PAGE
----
About the book:
A biography of the unfortunate Sir Shenton Thomas (who gave rise to the name “Shenton Way”), who became a prisoner-of-war when the Japanese invaded Singapore. Written by a distant relative of his, who had access to some of his private documents.
About Shenton Thomas (from Wikipedia):
Sir Thomas Shenton Whitelegge Thomas GCMG GCStJ (October 10, 1879 – January 15, 1962) commonly known as Sir Shenton Thomas, was the last Governor of the Straits Settlements. He served from 1934 to 1942, during which time the Second World War broke out, and again from September 1945 to April 1946, when the Straits Settlements was dissolved.
Thomas was a prisoner-of-war during the Japanese occupation of Singapore (15 February 1942 – 15 August 1945) having decided to stay in Singapore during the war. He was imprisoned in Cell 24 of Changi Prison along with Ernest Tipson. Thomas established the King George V Park in Malaya (later renamed the National Park of Malaysia). Today, Shenton Way, located in Singapore’s business district, is named after him. After the war, Thomas remained as the 11th British High Commissioner in Malaya (9 November 1934 – 1 April 1946), until the Malayan Union was established and succeeded the British administration in the Straits Settlements (except for Singapore, which was created a separate colony), Federated Malay States and Unfederated Malay States, where the post of Governor-General of the Malayan Union was created.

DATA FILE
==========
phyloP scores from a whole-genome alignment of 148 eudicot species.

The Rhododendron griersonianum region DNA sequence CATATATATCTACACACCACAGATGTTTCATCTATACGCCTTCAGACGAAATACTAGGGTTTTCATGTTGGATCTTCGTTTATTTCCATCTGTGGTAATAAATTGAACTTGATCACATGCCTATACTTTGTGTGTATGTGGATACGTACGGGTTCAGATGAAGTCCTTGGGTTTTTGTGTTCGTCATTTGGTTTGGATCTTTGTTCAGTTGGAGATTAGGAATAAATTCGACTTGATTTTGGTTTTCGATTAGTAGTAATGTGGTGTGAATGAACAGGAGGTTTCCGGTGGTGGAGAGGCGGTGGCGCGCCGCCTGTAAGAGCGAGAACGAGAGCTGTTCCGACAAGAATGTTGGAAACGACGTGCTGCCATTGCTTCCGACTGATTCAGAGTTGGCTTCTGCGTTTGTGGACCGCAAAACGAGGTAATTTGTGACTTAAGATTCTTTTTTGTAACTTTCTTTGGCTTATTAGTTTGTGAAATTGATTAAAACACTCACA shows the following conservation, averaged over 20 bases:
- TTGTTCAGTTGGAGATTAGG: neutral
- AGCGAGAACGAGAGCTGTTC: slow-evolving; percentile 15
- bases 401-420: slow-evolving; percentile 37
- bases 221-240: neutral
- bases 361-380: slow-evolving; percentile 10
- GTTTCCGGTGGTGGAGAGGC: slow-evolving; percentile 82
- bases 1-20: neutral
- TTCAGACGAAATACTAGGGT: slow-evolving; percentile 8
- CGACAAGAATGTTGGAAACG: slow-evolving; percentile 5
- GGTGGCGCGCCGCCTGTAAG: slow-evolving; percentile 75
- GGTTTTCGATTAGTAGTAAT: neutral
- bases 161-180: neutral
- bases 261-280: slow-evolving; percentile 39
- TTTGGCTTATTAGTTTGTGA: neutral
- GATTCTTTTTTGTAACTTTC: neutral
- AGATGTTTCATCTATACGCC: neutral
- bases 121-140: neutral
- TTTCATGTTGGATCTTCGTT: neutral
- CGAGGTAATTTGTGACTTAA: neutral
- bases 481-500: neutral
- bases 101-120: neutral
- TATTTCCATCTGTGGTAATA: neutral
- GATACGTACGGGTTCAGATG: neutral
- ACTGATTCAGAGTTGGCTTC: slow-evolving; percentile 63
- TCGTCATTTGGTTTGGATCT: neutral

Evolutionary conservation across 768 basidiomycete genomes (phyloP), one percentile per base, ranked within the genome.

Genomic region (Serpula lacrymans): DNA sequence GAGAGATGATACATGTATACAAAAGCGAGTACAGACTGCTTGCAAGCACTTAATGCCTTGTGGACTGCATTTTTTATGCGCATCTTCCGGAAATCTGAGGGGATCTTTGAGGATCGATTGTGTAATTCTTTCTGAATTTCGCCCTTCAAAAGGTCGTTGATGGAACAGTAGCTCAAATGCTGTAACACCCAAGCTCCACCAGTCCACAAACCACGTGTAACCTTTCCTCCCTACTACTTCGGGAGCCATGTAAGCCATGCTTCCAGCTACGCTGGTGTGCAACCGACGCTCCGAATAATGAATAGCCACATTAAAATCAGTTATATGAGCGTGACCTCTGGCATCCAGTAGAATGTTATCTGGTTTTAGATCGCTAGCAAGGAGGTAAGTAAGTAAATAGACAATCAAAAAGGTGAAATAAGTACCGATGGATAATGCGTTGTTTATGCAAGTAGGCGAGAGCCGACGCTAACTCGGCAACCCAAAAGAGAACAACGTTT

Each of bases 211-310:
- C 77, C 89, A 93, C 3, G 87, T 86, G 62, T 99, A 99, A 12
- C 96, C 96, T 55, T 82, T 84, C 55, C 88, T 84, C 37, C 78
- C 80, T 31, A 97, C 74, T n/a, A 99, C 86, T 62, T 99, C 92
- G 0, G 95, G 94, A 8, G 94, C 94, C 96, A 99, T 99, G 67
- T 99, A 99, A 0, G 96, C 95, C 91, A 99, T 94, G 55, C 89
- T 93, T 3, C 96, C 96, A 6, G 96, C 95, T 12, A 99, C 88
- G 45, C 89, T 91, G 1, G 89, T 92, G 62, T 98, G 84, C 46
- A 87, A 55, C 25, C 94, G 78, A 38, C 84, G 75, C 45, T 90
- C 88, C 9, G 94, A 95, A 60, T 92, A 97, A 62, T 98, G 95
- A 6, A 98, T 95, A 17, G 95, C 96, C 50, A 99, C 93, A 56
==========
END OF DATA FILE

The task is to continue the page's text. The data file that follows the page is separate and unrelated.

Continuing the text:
Thomas died on 15 January 1962, at his home in London. He was 82.